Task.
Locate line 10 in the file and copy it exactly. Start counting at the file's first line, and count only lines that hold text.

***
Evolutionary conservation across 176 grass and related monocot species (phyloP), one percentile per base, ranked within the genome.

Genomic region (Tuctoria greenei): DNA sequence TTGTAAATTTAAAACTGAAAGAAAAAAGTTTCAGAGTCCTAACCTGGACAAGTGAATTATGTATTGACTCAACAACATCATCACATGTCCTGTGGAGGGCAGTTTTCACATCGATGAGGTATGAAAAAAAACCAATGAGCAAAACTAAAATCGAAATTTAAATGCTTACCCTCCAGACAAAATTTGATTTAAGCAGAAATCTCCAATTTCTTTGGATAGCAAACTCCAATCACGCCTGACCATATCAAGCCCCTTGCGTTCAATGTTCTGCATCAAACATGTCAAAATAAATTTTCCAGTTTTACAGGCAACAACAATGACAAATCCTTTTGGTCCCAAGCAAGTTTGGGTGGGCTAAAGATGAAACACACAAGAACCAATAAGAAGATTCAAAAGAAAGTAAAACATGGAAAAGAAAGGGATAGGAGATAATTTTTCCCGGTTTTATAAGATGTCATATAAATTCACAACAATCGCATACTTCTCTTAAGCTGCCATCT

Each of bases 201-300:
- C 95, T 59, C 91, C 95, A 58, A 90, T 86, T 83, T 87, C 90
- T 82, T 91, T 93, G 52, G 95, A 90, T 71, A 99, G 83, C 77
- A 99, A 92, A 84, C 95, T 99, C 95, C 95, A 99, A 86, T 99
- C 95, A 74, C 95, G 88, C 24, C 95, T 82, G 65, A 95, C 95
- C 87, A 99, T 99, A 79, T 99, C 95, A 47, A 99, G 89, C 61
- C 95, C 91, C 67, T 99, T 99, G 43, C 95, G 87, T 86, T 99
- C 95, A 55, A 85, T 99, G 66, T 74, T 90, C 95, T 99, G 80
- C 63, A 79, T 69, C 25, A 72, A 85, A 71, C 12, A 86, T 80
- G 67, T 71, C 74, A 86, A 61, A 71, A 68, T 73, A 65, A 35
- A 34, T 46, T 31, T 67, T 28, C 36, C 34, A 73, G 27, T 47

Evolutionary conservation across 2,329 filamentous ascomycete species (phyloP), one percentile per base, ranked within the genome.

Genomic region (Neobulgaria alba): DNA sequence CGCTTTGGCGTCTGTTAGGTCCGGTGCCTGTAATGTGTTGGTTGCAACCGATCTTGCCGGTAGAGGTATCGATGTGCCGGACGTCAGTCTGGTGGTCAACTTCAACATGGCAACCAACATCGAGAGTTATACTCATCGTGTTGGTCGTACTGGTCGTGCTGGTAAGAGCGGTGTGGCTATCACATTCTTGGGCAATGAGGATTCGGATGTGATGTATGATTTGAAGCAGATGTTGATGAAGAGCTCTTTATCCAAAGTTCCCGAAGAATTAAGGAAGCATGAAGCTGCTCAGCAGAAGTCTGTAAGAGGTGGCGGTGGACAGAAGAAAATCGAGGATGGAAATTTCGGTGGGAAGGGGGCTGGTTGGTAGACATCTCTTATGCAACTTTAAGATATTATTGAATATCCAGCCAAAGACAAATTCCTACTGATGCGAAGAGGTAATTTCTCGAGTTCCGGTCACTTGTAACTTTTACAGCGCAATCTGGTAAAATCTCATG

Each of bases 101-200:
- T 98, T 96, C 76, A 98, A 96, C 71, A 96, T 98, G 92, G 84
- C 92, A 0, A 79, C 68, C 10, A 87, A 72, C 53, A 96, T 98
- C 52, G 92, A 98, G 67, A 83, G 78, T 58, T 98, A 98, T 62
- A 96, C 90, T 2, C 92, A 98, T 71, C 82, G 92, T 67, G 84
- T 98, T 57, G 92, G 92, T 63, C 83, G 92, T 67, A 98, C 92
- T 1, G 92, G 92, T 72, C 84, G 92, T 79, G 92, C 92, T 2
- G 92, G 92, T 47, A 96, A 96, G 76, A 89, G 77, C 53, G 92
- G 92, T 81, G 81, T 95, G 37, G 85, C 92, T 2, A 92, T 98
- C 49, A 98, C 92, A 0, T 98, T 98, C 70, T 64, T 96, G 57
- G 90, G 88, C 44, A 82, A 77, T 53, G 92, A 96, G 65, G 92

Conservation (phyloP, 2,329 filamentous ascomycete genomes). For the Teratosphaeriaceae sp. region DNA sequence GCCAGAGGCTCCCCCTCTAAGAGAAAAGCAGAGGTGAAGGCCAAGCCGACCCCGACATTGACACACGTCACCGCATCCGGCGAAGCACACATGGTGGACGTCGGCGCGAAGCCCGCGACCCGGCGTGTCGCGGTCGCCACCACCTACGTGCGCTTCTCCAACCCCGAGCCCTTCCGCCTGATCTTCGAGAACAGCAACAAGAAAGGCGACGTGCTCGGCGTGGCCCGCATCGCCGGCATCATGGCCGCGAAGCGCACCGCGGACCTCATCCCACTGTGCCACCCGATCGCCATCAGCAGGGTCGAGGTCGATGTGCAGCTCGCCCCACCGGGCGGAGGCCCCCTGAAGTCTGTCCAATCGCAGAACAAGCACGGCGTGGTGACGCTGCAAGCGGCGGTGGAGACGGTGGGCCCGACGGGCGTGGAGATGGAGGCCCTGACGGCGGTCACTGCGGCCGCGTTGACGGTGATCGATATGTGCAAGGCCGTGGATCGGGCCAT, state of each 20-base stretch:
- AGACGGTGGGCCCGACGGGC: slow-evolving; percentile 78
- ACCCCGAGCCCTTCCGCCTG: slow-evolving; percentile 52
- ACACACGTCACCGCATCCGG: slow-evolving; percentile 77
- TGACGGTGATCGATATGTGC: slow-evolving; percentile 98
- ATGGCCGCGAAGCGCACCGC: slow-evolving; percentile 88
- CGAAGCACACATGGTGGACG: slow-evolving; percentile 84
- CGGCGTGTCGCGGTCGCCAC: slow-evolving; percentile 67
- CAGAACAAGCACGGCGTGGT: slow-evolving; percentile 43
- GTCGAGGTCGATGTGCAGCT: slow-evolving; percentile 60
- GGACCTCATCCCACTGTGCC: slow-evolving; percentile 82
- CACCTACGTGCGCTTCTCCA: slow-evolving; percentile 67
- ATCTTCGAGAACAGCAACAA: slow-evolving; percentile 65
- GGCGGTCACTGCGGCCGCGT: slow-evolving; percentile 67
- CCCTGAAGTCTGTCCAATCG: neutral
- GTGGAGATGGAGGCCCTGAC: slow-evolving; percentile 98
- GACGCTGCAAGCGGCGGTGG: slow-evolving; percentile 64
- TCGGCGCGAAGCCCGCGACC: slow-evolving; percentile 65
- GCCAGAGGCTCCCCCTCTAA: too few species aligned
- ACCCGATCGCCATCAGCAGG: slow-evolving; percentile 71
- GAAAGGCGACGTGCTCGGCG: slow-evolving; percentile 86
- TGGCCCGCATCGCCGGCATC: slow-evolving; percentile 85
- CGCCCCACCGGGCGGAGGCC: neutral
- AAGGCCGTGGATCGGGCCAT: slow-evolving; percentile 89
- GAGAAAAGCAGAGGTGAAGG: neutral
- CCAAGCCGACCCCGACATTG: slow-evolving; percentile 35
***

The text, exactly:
- C 95, A 55, A 85, T 99, G 66, T 74, T 90, C 95, T 99, G 80